“This is simply a debate amongst the deniers about what best serves the administration, and to the extent that anyone was opposed, it would be about politics. They’re two sides of the same coin, really,” said Adam Beitman, the national press secretary for the Sierra Club. “It makes sense that they didn’t do this because they would look even more foolish than they already do.”
But Happer believes the criticisms he has faced for his views amount to an assault on scientific review itself. In the absence of an official red team-blue team review, he has taken to his own research, submitting a paper to the EPA that claims an increase in methane emissions, widely accepted to be a potent greenhouse gas, is “irrelevant to global warming.”
In the coming months, he will focus on the next big milestone: the fifth national climate assessment.
No one has approached him to be a part of its drafting. Yet Happer hopes to participate in the process, which could start and finish under Trump’s presidency, unlike the fourth assessment, which was largely written under President Barack Obama.
In the interview, Happer repeatedly praised Trump’s core team — he said he left the administration under good terms after serving for a predetermined, yearlong period — and lauded the president himself as “courageous” for his stance on climate change, including his withdrawal of the United States from the Paris climate accords shortly after taking office.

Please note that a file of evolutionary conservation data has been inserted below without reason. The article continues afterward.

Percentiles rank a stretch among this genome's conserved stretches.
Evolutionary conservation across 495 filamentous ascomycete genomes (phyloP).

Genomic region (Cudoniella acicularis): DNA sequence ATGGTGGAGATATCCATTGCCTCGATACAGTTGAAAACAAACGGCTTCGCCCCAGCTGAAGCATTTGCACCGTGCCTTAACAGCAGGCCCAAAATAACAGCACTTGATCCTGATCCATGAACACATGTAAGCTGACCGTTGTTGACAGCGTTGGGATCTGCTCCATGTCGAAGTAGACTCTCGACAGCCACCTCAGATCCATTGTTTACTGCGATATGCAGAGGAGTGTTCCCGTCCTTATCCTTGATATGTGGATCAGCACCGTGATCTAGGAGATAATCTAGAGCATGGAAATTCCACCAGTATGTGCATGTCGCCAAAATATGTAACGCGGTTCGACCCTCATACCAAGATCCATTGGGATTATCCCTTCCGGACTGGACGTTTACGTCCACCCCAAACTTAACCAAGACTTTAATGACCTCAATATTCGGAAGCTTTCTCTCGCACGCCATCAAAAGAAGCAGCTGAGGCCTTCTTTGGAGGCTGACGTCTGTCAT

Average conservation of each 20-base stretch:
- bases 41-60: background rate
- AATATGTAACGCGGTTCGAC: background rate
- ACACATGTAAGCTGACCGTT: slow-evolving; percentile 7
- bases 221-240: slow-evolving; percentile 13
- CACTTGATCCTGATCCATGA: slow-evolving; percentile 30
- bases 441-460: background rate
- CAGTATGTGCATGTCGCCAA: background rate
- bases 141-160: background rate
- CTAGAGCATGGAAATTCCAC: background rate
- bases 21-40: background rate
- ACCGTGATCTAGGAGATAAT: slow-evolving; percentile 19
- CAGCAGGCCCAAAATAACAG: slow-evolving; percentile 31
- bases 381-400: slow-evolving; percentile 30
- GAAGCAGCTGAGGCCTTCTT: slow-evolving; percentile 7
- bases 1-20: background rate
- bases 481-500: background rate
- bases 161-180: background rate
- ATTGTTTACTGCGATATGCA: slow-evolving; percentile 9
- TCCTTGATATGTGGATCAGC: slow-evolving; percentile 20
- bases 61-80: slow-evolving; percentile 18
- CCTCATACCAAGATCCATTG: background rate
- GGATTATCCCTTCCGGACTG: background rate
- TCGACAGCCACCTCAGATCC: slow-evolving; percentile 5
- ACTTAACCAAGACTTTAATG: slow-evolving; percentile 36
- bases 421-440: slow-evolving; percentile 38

That decision was opposed by the president’s daughter, Ivanka Trump, and son-in-law, Jared Kushner, both of whom Happer said were part of a contingency of officials that believed a presidential committee reviewing climate science could politically damage the president.
“They may have been right,” he said, offering praise for the two senior aides. “I’ve never won an election in my life.”
Since that time, Trump has deflected questions on his past statements that climate change is a hoax. In July, he delivered a major White House address on the environment that gave his administration credit for a reduction in carbon dioxide emissions since he took office.
Despite the political turn, Happer remains supportive of the president, who in practice continues to expand a deregulatory agenda in line with his views on the realities of climate science.
Happer also believes that Trump’s grasp of science is greater than he lets on.
“The thing that struck me most was not while I was in the White House,” Happer recalled, asked what memories he had of the president remain most poignant. “I did talk to Mr. Trump soon after the election, before he had taken office. And we talked about his uncle, John Trump, who was an MIT professor, and was a very good physicist. He developed Van de Graaff particle accelerators.”
“Mr. Trump must’ve somehow learned something about accelerators there — he remembered that, you know, Van de Graaff accelerators have high voltages, they sparked easily, you had to worry about the radius of curvature of the metal with which you were making this thing. So somehow details stuck in his mind from when he was a kid — a teenager, at most.
“So what strikes me is that he has a very good memory,” Happer continued, “of things that you wouldn’t think would be very important.”